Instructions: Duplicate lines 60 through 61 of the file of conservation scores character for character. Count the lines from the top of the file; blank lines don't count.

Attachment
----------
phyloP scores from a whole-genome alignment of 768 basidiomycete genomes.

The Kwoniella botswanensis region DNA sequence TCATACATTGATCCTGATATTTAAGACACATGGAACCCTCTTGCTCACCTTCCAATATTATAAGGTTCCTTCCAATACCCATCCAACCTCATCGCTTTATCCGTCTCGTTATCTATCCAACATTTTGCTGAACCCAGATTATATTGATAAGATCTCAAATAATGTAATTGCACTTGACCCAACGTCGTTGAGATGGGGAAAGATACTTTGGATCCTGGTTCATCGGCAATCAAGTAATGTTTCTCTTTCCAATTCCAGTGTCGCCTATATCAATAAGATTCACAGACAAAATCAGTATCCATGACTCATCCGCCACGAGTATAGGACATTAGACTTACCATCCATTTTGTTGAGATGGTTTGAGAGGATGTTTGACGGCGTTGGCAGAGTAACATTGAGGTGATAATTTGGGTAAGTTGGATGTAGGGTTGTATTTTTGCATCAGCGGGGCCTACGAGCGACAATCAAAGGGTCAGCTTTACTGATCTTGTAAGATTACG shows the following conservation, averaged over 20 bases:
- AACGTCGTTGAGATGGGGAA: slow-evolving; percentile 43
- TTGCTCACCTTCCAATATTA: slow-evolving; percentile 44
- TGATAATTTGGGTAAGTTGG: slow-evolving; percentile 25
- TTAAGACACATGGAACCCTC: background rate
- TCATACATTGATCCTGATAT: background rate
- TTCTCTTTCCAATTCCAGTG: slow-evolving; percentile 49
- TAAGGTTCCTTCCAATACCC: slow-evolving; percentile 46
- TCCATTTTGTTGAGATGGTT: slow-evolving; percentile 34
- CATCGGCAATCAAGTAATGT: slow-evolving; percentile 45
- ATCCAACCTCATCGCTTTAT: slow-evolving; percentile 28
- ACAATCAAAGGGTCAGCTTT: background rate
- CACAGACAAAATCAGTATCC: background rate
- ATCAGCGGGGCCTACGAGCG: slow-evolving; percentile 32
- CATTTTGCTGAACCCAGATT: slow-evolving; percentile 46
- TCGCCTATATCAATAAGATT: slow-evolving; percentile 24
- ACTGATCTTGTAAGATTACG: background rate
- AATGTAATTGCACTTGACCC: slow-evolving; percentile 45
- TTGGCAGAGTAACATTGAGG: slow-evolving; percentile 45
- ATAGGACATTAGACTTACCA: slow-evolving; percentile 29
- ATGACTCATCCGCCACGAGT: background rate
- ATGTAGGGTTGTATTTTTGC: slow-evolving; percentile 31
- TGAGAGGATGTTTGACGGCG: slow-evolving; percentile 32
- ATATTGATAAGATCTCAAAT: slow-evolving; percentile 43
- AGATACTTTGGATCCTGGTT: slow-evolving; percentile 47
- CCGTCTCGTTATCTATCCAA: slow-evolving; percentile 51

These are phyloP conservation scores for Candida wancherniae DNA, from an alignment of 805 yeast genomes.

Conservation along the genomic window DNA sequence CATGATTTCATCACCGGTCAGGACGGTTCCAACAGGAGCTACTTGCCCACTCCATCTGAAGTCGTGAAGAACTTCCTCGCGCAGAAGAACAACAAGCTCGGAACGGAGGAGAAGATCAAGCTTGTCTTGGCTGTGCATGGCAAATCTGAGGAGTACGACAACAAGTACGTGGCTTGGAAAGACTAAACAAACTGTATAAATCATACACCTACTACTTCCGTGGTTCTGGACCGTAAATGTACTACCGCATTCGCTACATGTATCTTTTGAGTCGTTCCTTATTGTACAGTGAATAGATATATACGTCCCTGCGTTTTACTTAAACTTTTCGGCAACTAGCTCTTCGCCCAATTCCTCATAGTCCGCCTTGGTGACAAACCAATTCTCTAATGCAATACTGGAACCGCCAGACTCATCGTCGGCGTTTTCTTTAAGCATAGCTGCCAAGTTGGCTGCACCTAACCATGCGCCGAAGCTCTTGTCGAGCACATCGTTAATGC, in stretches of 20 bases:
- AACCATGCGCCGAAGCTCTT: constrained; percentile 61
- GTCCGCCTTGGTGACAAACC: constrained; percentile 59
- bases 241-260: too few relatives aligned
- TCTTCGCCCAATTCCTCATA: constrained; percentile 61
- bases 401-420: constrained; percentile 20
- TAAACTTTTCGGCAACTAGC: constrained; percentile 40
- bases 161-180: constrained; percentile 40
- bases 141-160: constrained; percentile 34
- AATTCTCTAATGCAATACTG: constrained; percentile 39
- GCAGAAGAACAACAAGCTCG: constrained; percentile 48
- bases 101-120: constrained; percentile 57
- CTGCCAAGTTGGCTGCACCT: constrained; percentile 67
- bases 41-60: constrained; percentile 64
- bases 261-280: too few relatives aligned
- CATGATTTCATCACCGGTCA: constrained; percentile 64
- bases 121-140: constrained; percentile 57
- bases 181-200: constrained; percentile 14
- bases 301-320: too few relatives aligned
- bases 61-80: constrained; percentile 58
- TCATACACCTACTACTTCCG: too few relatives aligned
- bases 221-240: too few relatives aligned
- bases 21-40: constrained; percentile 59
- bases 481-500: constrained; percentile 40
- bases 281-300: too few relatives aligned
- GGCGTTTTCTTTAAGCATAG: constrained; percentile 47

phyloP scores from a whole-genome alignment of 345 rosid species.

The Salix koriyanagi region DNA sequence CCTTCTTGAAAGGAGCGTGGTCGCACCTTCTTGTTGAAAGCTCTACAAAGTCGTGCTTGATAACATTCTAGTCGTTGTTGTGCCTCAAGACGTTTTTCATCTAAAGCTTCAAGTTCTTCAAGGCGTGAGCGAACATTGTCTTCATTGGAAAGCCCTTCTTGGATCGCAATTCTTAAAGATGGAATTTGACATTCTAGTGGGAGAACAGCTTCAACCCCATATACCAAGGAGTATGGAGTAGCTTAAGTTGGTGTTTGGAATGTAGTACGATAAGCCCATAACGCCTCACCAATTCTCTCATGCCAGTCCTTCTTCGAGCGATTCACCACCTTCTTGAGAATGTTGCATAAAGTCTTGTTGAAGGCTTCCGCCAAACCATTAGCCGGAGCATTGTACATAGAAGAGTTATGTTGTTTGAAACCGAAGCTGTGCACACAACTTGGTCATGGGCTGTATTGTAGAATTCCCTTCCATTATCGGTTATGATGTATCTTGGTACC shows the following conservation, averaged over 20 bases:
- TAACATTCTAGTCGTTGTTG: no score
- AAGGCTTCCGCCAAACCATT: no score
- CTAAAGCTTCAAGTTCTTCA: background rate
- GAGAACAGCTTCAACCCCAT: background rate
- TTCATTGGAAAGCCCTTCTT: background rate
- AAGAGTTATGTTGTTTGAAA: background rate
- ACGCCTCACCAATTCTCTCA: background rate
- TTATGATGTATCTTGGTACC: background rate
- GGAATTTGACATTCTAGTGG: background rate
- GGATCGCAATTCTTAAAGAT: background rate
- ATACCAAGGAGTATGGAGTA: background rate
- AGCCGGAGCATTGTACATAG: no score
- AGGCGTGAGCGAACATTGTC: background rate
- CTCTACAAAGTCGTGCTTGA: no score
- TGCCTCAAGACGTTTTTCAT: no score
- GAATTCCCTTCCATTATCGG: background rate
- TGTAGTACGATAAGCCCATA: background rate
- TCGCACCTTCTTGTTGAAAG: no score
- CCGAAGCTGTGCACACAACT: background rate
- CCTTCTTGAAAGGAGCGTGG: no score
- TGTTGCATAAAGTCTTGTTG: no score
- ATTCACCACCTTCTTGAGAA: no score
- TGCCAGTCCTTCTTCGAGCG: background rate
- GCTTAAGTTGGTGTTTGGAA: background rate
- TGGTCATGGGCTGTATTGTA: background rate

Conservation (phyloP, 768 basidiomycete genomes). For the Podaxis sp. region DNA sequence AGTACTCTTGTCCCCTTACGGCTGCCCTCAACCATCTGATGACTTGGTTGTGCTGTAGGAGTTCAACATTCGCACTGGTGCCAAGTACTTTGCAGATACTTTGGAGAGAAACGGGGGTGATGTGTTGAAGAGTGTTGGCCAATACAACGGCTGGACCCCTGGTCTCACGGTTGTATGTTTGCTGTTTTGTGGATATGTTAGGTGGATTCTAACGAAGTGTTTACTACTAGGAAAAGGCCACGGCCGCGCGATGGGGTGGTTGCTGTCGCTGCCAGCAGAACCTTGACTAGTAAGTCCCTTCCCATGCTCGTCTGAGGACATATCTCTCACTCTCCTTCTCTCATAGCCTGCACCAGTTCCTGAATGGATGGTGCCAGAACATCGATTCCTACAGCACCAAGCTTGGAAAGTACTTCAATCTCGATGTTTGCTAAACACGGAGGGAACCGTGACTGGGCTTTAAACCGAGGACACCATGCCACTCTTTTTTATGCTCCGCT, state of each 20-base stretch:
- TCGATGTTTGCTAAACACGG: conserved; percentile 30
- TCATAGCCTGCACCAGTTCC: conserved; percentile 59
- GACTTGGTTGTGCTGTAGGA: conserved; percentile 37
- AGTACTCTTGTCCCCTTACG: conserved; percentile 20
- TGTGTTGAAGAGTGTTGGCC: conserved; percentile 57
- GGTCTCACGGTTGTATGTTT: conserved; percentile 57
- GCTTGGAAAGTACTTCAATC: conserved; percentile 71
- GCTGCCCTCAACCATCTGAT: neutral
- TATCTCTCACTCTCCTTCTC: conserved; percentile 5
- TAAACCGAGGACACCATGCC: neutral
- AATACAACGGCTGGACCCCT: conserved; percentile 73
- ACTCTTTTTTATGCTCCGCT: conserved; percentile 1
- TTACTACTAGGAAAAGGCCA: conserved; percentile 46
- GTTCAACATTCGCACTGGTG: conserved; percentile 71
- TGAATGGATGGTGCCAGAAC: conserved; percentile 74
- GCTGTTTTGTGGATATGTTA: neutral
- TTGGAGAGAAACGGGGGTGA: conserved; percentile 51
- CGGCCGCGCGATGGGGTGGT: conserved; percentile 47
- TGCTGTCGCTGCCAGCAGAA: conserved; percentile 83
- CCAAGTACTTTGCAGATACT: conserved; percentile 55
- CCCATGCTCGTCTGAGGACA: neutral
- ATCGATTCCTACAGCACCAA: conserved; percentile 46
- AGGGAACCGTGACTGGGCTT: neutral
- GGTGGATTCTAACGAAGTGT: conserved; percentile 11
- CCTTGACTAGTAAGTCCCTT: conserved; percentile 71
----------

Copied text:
- GAGAACAGCTTCAACCCCAT: background rate
- TTCATTGGAAAGCCCTTCTT: background rate